Chris’s review published on Letterboxd:
Quite captivating as a pure mood piece, but constrained by the vague narrative and character choices that leave it nearly impenetrable on an emotional level. Beau Travail seems to be in dispute with itself over what it is trying to be, so it's little surprise that my thoughts about it are similarly conflicted.
The story of a commanding officer's distorted jealousy towards one of his troop explores despotism, repression and foreignness through the lenses of colonialism, military power structures and fragile masculinity in an oblique manner which means it flourishes when it allows sounds or landscapes or gestures to denote feelings. It's an approach that deftly conveys how everything in this environment is concealing the dark nature of something else; beauty signifies oppression, resilient bodies hide frail egos, even the serenity of the cerulean skies and oceans belies the fact that their expansiveness conjures imprisonment instead of freedom (Agnes Godard's stunning cinematography makes this even more potent). It's all a performance so it's clever that Claire Denis imbues the recurrent training exercises and regimentation with a hypnotic rhythm which makes them resemble abstract ballet where the legionnaires take the place of dancers.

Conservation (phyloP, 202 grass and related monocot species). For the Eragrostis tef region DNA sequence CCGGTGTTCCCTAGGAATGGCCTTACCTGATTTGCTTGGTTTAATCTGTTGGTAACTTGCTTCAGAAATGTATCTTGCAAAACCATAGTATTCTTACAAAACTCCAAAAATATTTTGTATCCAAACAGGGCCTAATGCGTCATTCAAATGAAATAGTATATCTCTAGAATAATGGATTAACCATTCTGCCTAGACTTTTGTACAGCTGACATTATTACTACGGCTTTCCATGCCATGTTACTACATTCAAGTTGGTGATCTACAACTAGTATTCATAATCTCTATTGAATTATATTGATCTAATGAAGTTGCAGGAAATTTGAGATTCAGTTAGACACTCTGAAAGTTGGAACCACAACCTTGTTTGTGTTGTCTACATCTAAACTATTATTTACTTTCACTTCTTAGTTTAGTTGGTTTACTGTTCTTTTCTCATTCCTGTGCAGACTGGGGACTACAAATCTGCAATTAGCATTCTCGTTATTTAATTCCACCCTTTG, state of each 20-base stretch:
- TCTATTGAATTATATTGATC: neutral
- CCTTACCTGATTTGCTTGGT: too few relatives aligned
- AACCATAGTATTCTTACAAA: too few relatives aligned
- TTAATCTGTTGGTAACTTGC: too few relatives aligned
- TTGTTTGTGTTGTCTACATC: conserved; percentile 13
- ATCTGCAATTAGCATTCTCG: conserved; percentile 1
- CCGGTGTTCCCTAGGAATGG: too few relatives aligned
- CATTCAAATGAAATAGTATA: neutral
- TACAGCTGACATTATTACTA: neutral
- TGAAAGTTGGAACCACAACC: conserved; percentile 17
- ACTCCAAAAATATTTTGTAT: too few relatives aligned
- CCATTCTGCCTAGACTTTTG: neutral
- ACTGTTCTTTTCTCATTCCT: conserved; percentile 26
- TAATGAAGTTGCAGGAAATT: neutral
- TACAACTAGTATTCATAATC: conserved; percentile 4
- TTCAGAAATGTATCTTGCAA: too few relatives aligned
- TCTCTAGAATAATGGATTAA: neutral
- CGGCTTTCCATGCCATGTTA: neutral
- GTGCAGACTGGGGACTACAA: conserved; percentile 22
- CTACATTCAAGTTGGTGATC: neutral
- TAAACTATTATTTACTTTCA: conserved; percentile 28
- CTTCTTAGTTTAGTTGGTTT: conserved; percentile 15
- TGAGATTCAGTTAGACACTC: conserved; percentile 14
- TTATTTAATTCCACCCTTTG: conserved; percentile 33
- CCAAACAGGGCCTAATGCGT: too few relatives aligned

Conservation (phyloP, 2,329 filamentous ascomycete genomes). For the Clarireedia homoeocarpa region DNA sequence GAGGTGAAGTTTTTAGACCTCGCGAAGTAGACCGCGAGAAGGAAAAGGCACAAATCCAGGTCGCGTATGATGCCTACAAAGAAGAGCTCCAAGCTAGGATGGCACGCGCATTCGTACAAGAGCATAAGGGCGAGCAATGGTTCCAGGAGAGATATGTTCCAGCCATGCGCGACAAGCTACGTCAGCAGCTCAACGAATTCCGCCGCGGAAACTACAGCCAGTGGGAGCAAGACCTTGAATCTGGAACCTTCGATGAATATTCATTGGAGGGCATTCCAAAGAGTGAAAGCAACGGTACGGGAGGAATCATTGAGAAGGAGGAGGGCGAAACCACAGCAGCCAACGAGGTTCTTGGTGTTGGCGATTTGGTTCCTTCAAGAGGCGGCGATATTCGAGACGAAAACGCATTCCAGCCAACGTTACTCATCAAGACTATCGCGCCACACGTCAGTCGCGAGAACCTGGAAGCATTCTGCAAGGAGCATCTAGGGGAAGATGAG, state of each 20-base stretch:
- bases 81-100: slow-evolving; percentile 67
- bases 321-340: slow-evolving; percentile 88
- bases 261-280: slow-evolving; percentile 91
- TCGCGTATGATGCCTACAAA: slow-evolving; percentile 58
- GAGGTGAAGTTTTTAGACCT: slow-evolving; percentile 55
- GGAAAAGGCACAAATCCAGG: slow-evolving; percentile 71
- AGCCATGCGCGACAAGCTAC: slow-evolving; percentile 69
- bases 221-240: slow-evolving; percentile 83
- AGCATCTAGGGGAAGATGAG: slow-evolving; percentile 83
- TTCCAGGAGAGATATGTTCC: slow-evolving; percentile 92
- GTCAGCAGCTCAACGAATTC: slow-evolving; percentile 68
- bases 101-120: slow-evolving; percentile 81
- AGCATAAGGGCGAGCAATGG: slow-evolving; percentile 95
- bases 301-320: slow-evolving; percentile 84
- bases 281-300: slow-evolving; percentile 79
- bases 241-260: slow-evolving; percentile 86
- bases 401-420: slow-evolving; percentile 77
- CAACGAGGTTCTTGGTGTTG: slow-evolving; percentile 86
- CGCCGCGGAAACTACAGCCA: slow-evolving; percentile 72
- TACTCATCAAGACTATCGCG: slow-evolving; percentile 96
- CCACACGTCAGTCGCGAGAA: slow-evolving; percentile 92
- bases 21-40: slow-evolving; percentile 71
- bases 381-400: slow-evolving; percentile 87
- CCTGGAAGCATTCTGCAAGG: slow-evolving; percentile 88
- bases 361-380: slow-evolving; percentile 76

I'm all for placing emphasis on tone and concepts over plot, but there needs to be something at the centre to make it gel together and that's where I find the film to be lacking. The ideas surrounding the core friction are interesting, yet the characters themselves are portrayed in a way which is too detached and shallow for them or their plights to really leave an impression. So much time is spent on aspects like Galoup's indistinct and overly ponderous narration, which does little except clash with the visual storytelling by trying to over explain things, when it would have been more effective to give us further glimpses into his increasingly fractured relationship with Sentain or the Commandant (who ends up being a complete non-entity). It would have given us a stronger understanding of his mindset than the indeterminate waffling does, whilst making his eventual betrayal and subsequent loss of assertion more impactful.
It's frustrating because the final stretch is astute in how it uses music and motion to depict a desire for release, to the point where it might well recontextualise certain sections that came before it. However, that sense of distance always denies the catharsis it is reaching for.